Our engineer Mike Wilkins captured the moment just after the Canadian Women’s Olympic Hockey team tied the score with :29 left in the gold medal game in Sochi.
The one that looks happy? That’s Andrea. She’s Canadian.
After Canada defeated the US to win the women’s hockey gold medal, producer Bradley Campbell sends along this, with the words:
Knock, knock, who’s there? Gold medal to the face. That’s who.
I was 18 years old, serving as a page in the House of Commons in Ottawa, when Madiba was released from prison and made Canada the first stop on his tour to thank the world for pushing to end apartheid. He and wife Winnie came to address parliament. There were two black pages and we both were determined to see, touch, meet Madiba. It felt like such a momentous occasion and he was a symbol of overcoming oppression, of the possibility of equality and justice for black people. We pages had formed an honor guard in the hallway leading to the chamber and as Madiba and Winnie walked up to us, the two of us gave them the fist-raised black power solute. They looked surprised at first, then smiled big smiles and returned the salute. We were thrilled. And a little nervous that our highly irregular actions might have some consequences for us. In the end, the Speaker and head of protocol understood the significance of the moment for two young black Canadian teens, and invited us to attend a reception with the Mandela’s where we were able to meet and speak to them. It was unforgettable.
-Melanie Ash, a Vancouver native who now works as a lawyer in New York City. She is pictured here, second from the left, with Mandela in 1990.
Canada gets an image makeover.
Just in time for Canada’s 145th birthday (July 1 is Canada Day, in case you forgot), Studio 360 gives our northern neighbor a brand makeover.
To get beyond hockey, beer, and Mounties, Studio 360 asked the international firm Bruce Mau Design to come up with a visual rebranding. As part of its research, the BMD team talked with Scott Thompson of the sketch comedy group The Kids in the Hall who summed up the issue simply: “We know you, but you don’t know us.”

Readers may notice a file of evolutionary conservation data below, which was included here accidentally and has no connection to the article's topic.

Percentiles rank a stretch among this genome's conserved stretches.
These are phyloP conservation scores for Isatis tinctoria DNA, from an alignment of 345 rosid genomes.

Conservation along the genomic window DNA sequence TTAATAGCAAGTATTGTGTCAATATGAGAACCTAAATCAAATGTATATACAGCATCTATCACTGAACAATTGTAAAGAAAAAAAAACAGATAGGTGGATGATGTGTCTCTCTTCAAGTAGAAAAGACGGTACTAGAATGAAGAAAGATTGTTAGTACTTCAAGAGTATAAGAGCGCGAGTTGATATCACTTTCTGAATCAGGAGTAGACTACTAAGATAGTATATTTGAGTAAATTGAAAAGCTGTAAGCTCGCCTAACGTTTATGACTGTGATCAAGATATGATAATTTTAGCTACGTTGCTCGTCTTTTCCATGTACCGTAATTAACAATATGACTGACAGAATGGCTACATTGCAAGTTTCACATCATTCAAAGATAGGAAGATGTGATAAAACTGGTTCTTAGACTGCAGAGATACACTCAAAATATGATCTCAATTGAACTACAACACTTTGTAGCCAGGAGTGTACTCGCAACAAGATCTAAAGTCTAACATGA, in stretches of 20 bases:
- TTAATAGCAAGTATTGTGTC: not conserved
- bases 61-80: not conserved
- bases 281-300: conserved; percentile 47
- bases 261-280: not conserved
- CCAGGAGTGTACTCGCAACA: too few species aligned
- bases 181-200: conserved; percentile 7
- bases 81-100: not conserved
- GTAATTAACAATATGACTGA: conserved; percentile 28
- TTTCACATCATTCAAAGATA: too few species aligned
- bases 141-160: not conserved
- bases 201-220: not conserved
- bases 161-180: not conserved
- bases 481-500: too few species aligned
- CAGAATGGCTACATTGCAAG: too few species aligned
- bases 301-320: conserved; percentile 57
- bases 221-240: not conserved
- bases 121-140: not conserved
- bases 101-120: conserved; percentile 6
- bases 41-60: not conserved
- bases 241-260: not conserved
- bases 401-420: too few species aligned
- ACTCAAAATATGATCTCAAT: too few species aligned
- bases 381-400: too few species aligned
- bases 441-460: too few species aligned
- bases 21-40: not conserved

“Canada didn’t need to be rebranded or redesigned,” explains BMD President and CEO Hunter Tura. “America needed to be educated. And that is the basis for our campaign: Know Canada.” More.
Bellingham International Airport in Washington state and other small airports along the the U.S.-Canada border are humming with business from bargain-hunting Canadians. They’re driving across the border for cheaper American airfares. (Photo from Bellingham International Airport website)
In the recently expanded parking lots at Bellingham International, there are hundreds of cars, most with license plates from one place: British Columbia.
Bellingham has no scheduled international flights. The main way this “international” airport lives up to its name is that most of its passengers drive here from another country.
Zahir Dossa from Ladner, British Columbia, just south of Vancouver, is flying from Bellingham to Las Vegas.
“For us in Canada, with all the taxes and, you know, it’s much more reasonable to come through Bellingham,” Dossa said.
Canadians are saving as much as 30 - 40% on flights out of U.S. airports. More.
Quebec tuition protesters clash with Grand Prix partiers in Montreal
A group of activists, protesting capitalism in general and Quebec’s tuition hikes in particular, tried their hardest last night to crash the party on the Montreal street most closely associated with this weekend’s Canadian Grand Prix.
On one side of the barrier they shouted about injustice; on the other they sipped beer and wondered what the fuss was about.
Thousands of Formula One fans flock to Crescent Street each year for the expensive cars, the free swag and the popular nightclubs. It is the focal point for scenesters, for those looking to see and be seen.
A protest march that began near a community center in one of the city’s working-class neighbourhoods projected an altogether different ethos.
1,2,3,4, this is f—ing class war,” the crowd of several hundred chanted. “5,6,7,8, overthrow this fascist state.” (Photos: Canadian Press; AFP/GettyImages; Reuters)